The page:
Guest Post by Steven Goddard
The Catlin Arctic Survey has generated quite a bit of discussion, more because of the difficulties they have faced than because of the scientific merit of their expedition. Their home page is covered with testimonials about the importance of measuring “ice decline” and raising “climate change awareness.”
Normally a scientific experiment will start out with a neutral approach, where the conclusions are derived from the data, rather than arriving at conclusions prior to attempting to collect data. The appearance of presumption presented on their web site that they are measuring “ice decline,” could easily be interpreted to be putting the cart before the horse.
It is also difficult to understand how they could be measuring “ice decline” from a single set of data points taken at minus 40C, measured over an eight week period.
Are they going to come back next year and measure again? Not likely, and even if they did the ice would not be in the same place next year – as it is blown around by the wind. There is little question that the ice will continue to thicken over the next few weeks, as it normally does not start to melt near the pole until late June or early July. Fortunately we do have an objective and consistently reliable data source to work with, from that same region.
The US Army keeps a set of buoys on the ice which continuously monitor ice thickness, temperature and location year round. These buoys maintain themselves with a minimum of trauma, twittering, publicity, rescue expeditions and frostbite – and are normally able to provide more than one year of data.
The Google Earth map below shows the attempted Catlin route in green markers, and the Army buoys in yellow. The buoys are marked with approximate thickness of the ice, which I estimated based on the water depth where the temperature rapidly drops below the freezing point of seawater (minus 2C.)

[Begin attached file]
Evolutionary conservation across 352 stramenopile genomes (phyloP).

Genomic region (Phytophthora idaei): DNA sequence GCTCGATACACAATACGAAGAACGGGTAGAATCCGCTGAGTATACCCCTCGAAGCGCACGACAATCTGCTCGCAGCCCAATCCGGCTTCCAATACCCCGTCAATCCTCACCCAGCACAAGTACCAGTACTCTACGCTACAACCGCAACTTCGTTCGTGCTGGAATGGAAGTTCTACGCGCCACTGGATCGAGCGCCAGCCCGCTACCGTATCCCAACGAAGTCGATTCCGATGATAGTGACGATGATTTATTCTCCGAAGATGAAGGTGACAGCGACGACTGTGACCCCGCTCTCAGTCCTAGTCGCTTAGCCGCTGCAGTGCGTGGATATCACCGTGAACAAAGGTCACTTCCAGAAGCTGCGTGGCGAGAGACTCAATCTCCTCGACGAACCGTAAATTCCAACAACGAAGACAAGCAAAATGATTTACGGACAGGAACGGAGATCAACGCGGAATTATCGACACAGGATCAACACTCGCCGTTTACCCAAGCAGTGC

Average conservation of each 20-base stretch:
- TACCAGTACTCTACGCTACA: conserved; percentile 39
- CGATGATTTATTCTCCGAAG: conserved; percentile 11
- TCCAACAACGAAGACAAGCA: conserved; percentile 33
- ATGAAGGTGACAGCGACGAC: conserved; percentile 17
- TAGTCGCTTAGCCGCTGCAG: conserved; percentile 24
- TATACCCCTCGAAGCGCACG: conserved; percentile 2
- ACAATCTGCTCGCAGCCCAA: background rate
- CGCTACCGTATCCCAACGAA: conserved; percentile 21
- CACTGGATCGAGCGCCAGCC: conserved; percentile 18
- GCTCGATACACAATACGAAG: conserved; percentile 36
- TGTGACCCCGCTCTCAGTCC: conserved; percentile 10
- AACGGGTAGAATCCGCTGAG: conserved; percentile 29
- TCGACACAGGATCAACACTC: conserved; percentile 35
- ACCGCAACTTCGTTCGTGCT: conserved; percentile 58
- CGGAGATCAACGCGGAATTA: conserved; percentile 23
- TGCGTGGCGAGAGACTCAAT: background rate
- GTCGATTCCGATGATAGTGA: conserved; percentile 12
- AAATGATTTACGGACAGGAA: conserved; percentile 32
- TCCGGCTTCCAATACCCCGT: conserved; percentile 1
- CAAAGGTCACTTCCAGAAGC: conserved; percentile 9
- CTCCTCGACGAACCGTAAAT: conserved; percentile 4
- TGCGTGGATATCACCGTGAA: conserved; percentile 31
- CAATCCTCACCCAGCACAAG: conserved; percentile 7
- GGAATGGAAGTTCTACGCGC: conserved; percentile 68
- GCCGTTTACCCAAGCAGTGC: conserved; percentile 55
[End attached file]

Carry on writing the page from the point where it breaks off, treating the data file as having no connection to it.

As an example, I estimated the thickness at buoy 2007J as 3.5 metres, based on the graph below. Above -350 cm, the water temperature drops off quickly below -2C, which means that it is frozen.
All five buoys show water temperatures indicating ice thickness in the range of 3-4 metres. Catlin is attempting to take another 10,000 or so measurements on the shifting, moving ice they are trying to travel across. While that data may be useful in understanding the local behaviour of the ice, it likely will provide little information about long-term ice trends, unless the same measurements are taken on a consistent basis over many years. You can also see in the 2007J graph above that the ice has thickened at least half a metre since March, 2008.
In most fields of science, that is considered an increase rather than a “decline.”
From the Army web site:
Data policy: We encourage the use of all data on this web site. Please reference any data use as:
Perovich, D.K., J.A. Richter-Menge, B. Elder, K. Claffey, and C. Polashenski, Observing and understanding climate change: Monitoring the mass balance, motion, and thickness of Arctic sea ice, http://www.crrel.usace.army.mil/sid/IMB/